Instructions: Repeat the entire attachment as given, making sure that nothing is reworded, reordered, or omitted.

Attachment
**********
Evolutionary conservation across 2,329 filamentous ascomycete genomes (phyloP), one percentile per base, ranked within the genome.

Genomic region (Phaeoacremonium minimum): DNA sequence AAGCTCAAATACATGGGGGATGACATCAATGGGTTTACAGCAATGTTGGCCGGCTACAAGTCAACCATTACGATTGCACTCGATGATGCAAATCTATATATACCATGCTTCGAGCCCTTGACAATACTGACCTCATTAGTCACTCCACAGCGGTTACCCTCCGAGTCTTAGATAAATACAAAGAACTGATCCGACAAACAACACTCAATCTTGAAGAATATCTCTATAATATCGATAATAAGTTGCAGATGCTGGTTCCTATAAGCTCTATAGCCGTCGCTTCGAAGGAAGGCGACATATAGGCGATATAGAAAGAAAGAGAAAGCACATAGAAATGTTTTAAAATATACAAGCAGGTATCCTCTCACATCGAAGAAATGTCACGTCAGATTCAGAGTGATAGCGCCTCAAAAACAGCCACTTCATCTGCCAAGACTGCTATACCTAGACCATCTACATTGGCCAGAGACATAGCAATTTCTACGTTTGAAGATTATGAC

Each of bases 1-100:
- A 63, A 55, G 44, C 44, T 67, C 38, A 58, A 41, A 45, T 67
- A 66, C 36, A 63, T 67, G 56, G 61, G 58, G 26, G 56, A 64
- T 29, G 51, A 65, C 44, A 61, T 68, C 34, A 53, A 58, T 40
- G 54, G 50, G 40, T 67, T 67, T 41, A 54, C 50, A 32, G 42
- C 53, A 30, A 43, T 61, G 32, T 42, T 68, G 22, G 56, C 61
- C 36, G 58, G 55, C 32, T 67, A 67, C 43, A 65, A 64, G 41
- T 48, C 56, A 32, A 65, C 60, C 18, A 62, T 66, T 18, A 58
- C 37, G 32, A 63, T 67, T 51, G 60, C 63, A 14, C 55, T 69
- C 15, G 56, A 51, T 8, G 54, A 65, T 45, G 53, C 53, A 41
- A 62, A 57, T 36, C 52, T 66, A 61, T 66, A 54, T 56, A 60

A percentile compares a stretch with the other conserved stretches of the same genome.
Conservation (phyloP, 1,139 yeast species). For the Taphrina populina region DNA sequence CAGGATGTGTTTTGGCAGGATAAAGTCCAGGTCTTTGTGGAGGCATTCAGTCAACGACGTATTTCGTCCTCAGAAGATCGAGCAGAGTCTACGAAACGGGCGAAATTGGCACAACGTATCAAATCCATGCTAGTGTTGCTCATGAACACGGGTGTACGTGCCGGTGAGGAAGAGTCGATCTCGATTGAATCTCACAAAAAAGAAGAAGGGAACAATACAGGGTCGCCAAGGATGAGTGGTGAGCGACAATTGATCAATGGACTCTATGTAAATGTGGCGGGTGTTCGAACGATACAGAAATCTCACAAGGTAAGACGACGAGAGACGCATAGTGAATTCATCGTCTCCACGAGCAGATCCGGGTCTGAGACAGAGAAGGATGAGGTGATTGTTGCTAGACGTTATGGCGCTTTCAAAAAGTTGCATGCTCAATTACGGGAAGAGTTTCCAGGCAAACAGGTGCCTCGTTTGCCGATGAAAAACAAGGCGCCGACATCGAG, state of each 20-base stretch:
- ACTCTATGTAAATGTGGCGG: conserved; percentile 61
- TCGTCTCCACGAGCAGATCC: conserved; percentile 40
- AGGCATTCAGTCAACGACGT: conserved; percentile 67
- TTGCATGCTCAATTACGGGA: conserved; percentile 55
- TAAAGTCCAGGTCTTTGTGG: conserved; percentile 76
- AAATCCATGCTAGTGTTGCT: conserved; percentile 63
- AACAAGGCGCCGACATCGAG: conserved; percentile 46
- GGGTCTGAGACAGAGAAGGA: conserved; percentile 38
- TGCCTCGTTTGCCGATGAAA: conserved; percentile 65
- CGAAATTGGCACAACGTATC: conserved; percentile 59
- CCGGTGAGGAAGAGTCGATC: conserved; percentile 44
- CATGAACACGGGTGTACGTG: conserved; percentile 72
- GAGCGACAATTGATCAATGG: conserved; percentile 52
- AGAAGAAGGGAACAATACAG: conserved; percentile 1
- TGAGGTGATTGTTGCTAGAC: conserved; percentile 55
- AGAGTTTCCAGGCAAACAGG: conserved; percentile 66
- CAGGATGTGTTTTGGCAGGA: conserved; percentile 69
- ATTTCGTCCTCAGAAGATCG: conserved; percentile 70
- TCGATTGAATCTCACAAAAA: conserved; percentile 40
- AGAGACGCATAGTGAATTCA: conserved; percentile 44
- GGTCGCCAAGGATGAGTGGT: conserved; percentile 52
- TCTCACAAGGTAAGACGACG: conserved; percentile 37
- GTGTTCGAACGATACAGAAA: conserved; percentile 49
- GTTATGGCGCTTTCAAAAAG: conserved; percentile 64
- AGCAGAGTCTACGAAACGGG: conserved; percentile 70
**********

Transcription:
Evolutionary conservation across 2,329 filamentous ascomycete genomes (phyloP), one percentile per base, ranked within the genome.

Genomic region (Phaeoacremonium minimum): DNA sequence AAGCTCAAATACATGGGGGATGACATCAATGGGTTTACAGCAATGTTGGCCGGCTACAAGTCAACCATTACGATTGCACTCGATGATGCAAATCTATATATACCATGCTTCGAGCCCTTGACAATACTGACCTCATTAGTCACTCCACAGCGGTTACCCTCCGAGTCTTAGATAAATACAAAGAACTGATCCGACAAACAACACTCAATCTTGAAGAATATCTCTATAATATCGATAATAAGTTGCAGATGCTGGTTCCTATAAGCTCTATAGCCGTCGCTTCGAAGGAAGGCGACATATAGGCGATATAGAAAGAAAGAGAAAGCACATAGAAATGTTTTAAAATATACAAGCAGGTATCCTCTCACATCGAAGAAATGTCACGTCAGATTCAGAGTGATAGCGCCTCAAAAACAGCCACTTCATCTGCCAAGACTGCTATACCTAGACCATCTACATTGGCCAGAGACATAGCAATTTCTACGTTTGAAGATTATGAC

Each of bases 1-100:
- A 63, A 55, G 44, C 44, T 67, C 38, A 58, A 41, A 45, T 67
- A 66, C 36, A 63, T 67, G 56, G 61, G 58, G 26, G 56, A 64
- T 29, G 51, A 65, C 44, A 61, T 68, C 34, A 53, A 58, T 40
- G 54, G 50, G 40, T 67, T 67, T 41, A 54, C 50, A 32, G 42
- C 53, A 30, A 43, T 61, G 32, T 42, T 68, G 22, G 56, C 61
- C 36, G 58, G 55, C 32, T 67, A 67, C 43, A 65, A 64, G 41
- T 48, C 56, A 32, A 65, C 60, C 18, A 62, T 66, T 18, A 58
- C 37, G 32, A 63, T 67, T 51, G 60, C 63, A 14, C 55, T 69
- C 15, G 56, A 51, T 8, G 54, A 65, T 45, G 53, C 53, A 41
- A 62, A 57, T 36, C 52, T 66, A 61, T 66, A 54, T 56, A 60

A percentile compares a stretch with the other conserved stretches of the same genome.
Conservation (phyloP, 1,139 yeast species). For the Taphrina populina region DNA sequence CAGGATGTGTTTTGGCAGGATAAAGTCCAGGTCTTTGTGGAGGCATTCAGTCAACGACGTATTTCGTCCTCAGAAGATCGAGCAGAGTCTACGAAACGGGCGAAATTGGCACAACGTATCAAATCCATGCTAGTGTTGCTCATGAACACGGGTGTACGTGCCGGTGAGGAAGAGTCGATCTCGATTGAATCTCACAAAAAAGAAGAAGGGAACAATACAGGGTCGCCAAGGATGAGTGGTGAGCGACAATTGATCAATGGACTCTATGTAAATGTGGCGGGTGTTCGAACGATACAGAAATCTCACAAGGTAAGACGACGAGAGACGCATAGTGAATTCATCGTCTCCACGAGCAGATCCGGGTCTGAGACAGAGAAGGATGAGGTGATTGTTGCTAGACGTTATGGCGCTTTCAAAAAGTTGCATGCTCAATTACGGGAAGAGTTTCCAGGCAAACAGGTGCCTCGTTTGCCGATGAAAAACAAGGCGCCGACATCGAG, state of each 20-base stretch:
- ACTCTATGTAAATGTGGCGG: conserved; percentile 61
- TCGTCTCCACGAGCAGATCC: conserved; percentile 40
- AGGCATTCAGTCAACGACGT: conserved; percentile 67
- TTGCATGCTCAATTACGGGA: conserved; percentile 55
- TAAAGTCCAGGTCTTTGTGG: conserved; percentile 76
- AAATCCATGCTAGTGTTGCT: conserved; percentile 63
- AACAAGGCGCCGACATCGAG: conserved; percentile 46
- GGGTCTGAGACAGAGAAGGA: conserved; percentile 38
- TGCCTCGTTTGCCGATGAAA: conserved; percentile 65
- CGAAATTGGCACAACGTATC: conserved; percentile 59
- CCGGTGAGGAAGAGTCGATC: conserved; percentile 44
- CATGAACACGGGTGTACGTG: conserved; percentile 72
- GAGCGACAATTGATCAATGG: conserved; percentile 52
- AGAAGAAGGGAACAATACAG: conserved; percentile 1
- TGAGGTGATTGTTGCTAGAC: conserved; percentile 55
- AGAGTTTCCAGGCAAACAGG: conserved; percentile 66
- CAGGATGTGTTTTGGCAGGA: conserved; percentile 69
- ATTTCGTCCTCAGAAGATCG: conserved; percentile 70
- TCGATTGAATCTCACAAAAA: conserved; percentile 40
- AGAGACGCATAGTGAATTCA: conserved; percentile 44
- GGTCGCCAAGGATGAGTGGT: conserved; percentile 52
- TCTCACAAGGTAAGACGACG: conserved; percentile 37
- GTGTTCGAACGATACAGAAA: conserved; percentile 49
- GTTATGGCGCTTTCAAAAAG: conserved; percentile 64
- AGCAGAGTCTACGAAACGGG: conserved; percentile 70